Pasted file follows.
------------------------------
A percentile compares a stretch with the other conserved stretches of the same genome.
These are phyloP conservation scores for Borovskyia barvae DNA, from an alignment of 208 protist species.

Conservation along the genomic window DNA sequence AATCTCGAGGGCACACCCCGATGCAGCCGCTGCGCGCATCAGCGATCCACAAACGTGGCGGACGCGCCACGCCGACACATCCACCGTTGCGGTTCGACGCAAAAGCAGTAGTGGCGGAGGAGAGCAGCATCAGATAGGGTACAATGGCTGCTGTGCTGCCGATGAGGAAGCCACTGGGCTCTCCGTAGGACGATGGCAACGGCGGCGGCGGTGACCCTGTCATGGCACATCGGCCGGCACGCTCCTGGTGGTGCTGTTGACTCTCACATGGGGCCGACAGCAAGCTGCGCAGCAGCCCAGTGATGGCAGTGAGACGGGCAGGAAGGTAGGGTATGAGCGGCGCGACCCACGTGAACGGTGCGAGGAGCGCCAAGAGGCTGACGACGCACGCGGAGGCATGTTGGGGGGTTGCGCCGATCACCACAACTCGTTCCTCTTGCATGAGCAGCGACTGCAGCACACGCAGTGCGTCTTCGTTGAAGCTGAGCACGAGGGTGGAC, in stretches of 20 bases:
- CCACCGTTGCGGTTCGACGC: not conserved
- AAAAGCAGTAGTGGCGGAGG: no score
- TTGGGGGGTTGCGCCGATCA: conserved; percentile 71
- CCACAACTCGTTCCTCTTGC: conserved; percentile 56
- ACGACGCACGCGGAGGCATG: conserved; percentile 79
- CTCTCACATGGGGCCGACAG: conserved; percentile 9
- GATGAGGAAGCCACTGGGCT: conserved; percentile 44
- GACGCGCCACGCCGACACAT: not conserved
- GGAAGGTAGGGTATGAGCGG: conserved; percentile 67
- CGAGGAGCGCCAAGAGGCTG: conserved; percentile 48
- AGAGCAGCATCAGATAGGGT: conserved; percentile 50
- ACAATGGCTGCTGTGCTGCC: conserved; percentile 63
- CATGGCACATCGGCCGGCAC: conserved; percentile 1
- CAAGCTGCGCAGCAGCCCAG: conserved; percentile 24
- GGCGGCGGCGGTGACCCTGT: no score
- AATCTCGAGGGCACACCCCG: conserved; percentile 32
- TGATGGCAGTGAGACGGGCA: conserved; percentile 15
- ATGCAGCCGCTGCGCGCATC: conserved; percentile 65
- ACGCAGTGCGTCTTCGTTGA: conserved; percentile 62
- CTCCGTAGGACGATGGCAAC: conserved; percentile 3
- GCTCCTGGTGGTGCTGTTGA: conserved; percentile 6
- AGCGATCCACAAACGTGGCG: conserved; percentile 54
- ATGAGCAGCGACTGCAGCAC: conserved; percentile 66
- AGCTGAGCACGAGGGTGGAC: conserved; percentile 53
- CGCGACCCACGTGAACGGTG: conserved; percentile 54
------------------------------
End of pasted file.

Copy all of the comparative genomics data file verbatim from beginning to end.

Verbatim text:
A percentile compares a stretch with the other conserved stretches of the same genome.
These are phyloP conservation scores for Borovskyia barvae DNA, from an alignment of 208 protist species.

Conservation along the genomic window DNA sequence AATCTCGAGGGCACACCCCGATGCAGCCGCTGCGCGCATCAGCGATCCACAAACGTGGCGGACGCGCCACGCCGACACATCCACCGTTGCGGTTCGACGCAAAAGCAGTAGTGGCGGAGGAGAGCAGCATCAGATAGGGTACAATGGCTGCTGTGCTGCCGATGAGGAAGCCACTGGGCTCTCCGTAGGACGATGGCAACGGCGGCGGCGGTGACCCTGTCATGGCACATCGGCCGGCACGCTCCTGGTGGTGCTGTTGACTCTCACATGGGGCCGACAGCAAGCTGCGCAGCAGCCCAGTGATGGCAGTGAGACGGGCAGGAAGGTAGGGTATGAGCGGCGCGACCCACGTGAACGGTGCGAGGAGCGCCAAGAGGCTGACGACGCACGCGGAGGCATGTTGGGGGGTTGCGCCGATCACCACAACTCGTTCCTCTTGCATGAGCAGCGACTGCAGCACACGCAGTGCGTCTTCGTTGAAGCTGAGCACGAGGGTGGAC, in stretches of 20 bases:
- CCACCGTTGCGGTTCGACGC: not conserved
- AAAAGCAGTAGTGGCGGAGG: no score
- TTGGGGGGTTGCGCCGATCA: conserved; percentile 71
- CCACAACTCGTTCCTCTTGC: conserved; percentile 56
- ACGACGCACGCGGAGGCATG: conserved; percentile 79
- CTCTCACATGGGGCCGACAG: conserved; percentile 9
- GATGAGGAAGCCACTGGGCT: conserved; percentile 44
- GACGCGCCACGCCGACACAT: not conserved
- GGAAGGTAGGGTATGAGCGG: conserved; percentile 67
- CGAGGAGCGCCAAGAGGCTG: conserved; percentile 48
- AGAGCAGCATCAGATAGGGT: conserved; percentile 50
- ACAATGGCTGCTGTGCTGCC: conserved; percentile 63
- CATGGCACATCGGCCGGCAC: conserved; percentile 1
- CAAGCTGCGCAGCAGCCCAG: conserved; percentile 24
- GGCGGCGGCGGTGACCCTGT: no score
- AATCTCGAGGGCACACCCCG: conserved; percentile 32
- TGATGGCAGTGAGACGGGCA: conserved; percentile 15
- ATGCAGCCGCTGCGCGCATC: conserved; percentile 65
- ACGCAGTGCGTCTTCGTTGA: conserved; percentile 62
- CTCCGTAGGACGATGGCAAC: conserved; percentile 3
- GCTCCTGGTGGTGCTGTTGA: conserved; percentile 6
- AGCGATCCACAAACGTGGCG: conserved; percentile 54
- ATGAGCAGCGACTGCAGCAC: conserved; percentile 66
- AGCTGAGCACGAGGGTGGAC: conserved; percentile 53
- CGCGACCCACGTGAACGGTG: conserved; percentile 54